Rabbi Ephraim Sprecher, Dean of Students and Senior Lecturer at Diaspora Yeshiva, is not only a popular speaker and teacher, but also a dynamic thinker and writer. A student of Harav Yaakov Kamenetsky and Harav Gedalia Schorr, Rabbi Sprecher was granted smicha (rabbinical ordination) by Torah Vodaath Yeshiva. Prior to his current position, Rabbi Sprecher was a professor of Judaic studies at Touro College in New York. In addition to his duties at Diaspora Yeshiva, Rabbi Sprecher writes a regular column on various Judaic topics in the Jewish Press, and lectures regularly at the OU Israel Center in Jerusalem.
An Educational Magic Moment Lost
Published: Monday, March 10, 2014 05:58:18 PM
Number of views: 3011

The recent prayer rally in Jerusalem was one of the largest gatherings of Jews praying since the Mount Sinai revelation where over 600,000 Jews came together in prayer and supplication. There was even a special blessing recited for a gathering of 600,000 Jews. This was a golden opportunity for the Chareidi public to communicate directly with their secular brethren, allay their fears, and overcome the growing disunity that threatens to tear our nation and people apart.

After the huge prayer rally was over, the prayer Mi Shebeirach, (prayers and blessings for the IDF) should have been recited as a gesture of concern and compassion for our heroic and holy soldiers, who risk their lives to protect us and allow us to study Torah in security.  Proverbs 3 says, "For the ways of Torah are sweet and pleasant, and all of its paths lead to peace." This prayer rally was a great opportunity to reach out and make peace with our secular brethren in Israel. How come this simple gesture of compassion and kindness was not taken? Where is the love and concern for all Jews, especially for those who risk their lives on a daily basis to protect us from our implacable enemies? What a wasted opportunity this was for Kiddush Hashem, a lost teachable magic moment of reconciliation, gone down the drain.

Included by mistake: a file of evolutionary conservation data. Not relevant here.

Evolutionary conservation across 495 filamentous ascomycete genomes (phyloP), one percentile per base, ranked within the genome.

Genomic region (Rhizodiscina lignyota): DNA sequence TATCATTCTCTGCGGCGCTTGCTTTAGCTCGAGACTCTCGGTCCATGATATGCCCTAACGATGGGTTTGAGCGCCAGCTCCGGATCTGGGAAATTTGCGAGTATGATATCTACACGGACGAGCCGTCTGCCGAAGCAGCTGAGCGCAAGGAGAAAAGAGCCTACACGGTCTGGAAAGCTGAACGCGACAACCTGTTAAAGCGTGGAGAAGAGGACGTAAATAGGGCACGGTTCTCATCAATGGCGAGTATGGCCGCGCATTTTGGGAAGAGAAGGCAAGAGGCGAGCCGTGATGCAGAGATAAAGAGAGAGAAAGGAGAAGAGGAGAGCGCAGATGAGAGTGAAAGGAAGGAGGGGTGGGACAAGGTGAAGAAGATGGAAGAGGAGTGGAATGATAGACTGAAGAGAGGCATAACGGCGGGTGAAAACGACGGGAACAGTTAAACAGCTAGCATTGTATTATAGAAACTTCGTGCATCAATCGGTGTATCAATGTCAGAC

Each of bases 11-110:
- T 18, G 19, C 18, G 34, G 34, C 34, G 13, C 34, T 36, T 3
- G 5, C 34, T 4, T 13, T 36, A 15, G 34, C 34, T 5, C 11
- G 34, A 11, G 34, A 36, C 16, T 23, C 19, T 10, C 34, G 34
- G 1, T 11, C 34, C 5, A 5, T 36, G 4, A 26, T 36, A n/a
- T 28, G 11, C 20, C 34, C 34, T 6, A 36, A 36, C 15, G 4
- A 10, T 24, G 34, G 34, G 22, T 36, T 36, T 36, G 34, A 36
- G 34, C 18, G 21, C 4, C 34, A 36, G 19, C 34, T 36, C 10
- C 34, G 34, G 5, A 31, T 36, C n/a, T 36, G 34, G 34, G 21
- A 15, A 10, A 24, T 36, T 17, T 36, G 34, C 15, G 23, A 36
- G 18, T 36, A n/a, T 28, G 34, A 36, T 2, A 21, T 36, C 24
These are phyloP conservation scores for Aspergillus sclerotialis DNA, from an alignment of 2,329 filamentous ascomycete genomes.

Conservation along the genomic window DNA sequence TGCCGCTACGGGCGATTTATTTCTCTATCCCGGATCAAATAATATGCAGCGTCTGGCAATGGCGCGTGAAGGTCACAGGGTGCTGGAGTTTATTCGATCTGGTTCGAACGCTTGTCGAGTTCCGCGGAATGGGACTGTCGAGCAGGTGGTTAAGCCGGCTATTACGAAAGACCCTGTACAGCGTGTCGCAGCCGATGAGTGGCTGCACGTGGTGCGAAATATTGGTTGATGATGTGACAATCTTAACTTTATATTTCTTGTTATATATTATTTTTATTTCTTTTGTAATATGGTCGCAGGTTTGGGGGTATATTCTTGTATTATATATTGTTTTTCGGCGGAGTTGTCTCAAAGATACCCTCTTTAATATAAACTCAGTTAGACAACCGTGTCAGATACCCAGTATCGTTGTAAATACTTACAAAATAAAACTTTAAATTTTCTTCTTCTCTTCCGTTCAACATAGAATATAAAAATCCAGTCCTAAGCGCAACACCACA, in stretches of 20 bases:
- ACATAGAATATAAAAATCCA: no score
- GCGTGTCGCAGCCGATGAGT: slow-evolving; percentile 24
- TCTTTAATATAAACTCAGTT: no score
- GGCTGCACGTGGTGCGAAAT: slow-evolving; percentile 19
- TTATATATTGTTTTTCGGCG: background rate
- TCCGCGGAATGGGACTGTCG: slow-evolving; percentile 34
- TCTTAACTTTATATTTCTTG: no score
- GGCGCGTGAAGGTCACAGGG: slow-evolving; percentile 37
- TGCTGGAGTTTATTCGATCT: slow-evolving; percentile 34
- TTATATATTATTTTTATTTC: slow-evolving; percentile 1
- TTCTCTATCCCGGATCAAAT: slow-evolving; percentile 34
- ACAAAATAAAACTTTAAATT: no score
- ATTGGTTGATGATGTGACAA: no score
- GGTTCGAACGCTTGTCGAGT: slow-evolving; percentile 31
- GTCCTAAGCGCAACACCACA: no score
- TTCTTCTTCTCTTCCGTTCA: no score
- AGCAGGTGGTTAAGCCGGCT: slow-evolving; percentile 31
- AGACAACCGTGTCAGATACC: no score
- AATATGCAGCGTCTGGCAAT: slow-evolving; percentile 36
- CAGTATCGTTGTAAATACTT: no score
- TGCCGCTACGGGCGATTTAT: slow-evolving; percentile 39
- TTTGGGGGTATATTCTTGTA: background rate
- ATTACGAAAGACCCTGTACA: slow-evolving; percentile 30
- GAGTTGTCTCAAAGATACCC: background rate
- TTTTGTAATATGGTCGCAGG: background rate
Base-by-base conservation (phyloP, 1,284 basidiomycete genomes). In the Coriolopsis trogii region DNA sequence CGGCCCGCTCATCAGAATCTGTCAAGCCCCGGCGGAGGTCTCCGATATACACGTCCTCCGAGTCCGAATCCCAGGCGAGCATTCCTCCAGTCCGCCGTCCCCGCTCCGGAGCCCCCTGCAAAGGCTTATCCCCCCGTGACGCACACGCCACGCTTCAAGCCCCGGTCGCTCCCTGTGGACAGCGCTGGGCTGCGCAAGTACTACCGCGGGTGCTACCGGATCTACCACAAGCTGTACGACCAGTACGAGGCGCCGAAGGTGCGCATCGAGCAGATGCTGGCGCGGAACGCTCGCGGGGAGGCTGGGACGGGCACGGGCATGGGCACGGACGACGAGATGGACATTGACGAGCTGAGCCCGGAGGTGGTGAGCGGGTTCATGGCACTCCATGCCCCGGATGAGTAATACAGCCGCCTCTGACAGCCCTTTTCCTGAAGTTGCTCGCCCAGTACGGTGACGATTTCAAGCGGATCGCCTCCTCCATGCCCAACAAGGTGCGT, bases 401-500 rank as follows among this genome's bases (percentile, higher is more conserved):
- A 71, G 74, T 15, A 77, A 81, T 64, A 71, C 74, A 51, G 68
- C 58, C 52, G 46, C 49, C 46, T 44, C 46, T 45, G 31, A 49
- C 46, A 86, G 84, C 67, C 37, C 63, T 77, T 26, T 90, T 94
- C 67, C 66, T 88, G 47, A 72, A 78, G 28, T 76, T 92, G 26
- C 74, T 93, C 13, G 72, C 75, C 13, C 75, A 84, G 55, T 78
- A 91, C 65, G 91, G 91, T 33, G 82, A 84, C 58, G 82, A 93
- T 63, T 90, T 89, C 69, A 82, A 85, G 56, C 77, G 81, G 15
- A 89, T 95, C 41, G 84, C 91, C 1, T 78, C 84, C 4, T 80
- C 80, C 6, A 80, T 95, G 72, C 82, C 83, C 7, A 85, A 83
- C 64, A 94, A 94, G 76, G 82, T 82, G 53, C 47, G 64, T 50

Rabbenu Bachye and the Sefer Hahinuch both state that expressing appreciation and gratitude (Hakarat Hatov) is the essence and foundation of Judaism. In fact, the Midrash in Vayikra Rabba 9 states, "Derech Eretz kadma laTorah", which means, "Courtesy, decency, and concern for others precedes the Torah." Rabbi Chaim Shmuelevitz Zatzal, the Rosh Yeshiva of the Charedi Mirrer Yeshiva Jerusalem, referred to IDF soldiers killed in battle as "Harugei Lod" (martyrs of Lod) of whom the Talmud in Bava Basra 10 states that no Tzaddik can ever reach their level in Olam Haba. Rabbi Shmuelevitz also wept and spoke every Yom Kippur about the need to empathize with the dangers that the IDF soldiers face on a daily basis. We all owe a tremendous debt of gratitude and appreciation (Hakarat Hatov) to our IDF, and therefore we should express it by saying the special prayers and blessings for the IDF in all our Shuls.

There is an amazing Baal Haturim on Vayikra 6:3, "The Cohen shall wear his uniform to remove the ash from the Altar." The same word for uniform," Mido", is also used in reference to the soldiers of King David's army. Why? The Baal Haturim comments, "The priestly garments are like the uniform of the Israeli combat soldier." Based on this Baal Haturim, Rav Tzvi Yehdah Kook Zatzal states that the IDF uniform of today has the Kedushah of the Bigdei Kehunah (the priestly garments). Thus, Rav Kook rules that the first time an IDF soldier puts on his uniform, he should recite a Shehecheyanu blessing. The Rebbe of Chabad explains that the IDF soldier is engaged in the Mitzvah of protecting the People of Israel and the Land of Israel, "a Milchemet Mitzvah" (a halachically obligated war) on a 24/7 basis.

Thus, all of us have a Torah obligation of "Hakarat Hatov and Noseh b'Ol Im Chaveiro", ("sharing the burdens and appreciating the personal sacrifices of our fellow Jews in the IDF").

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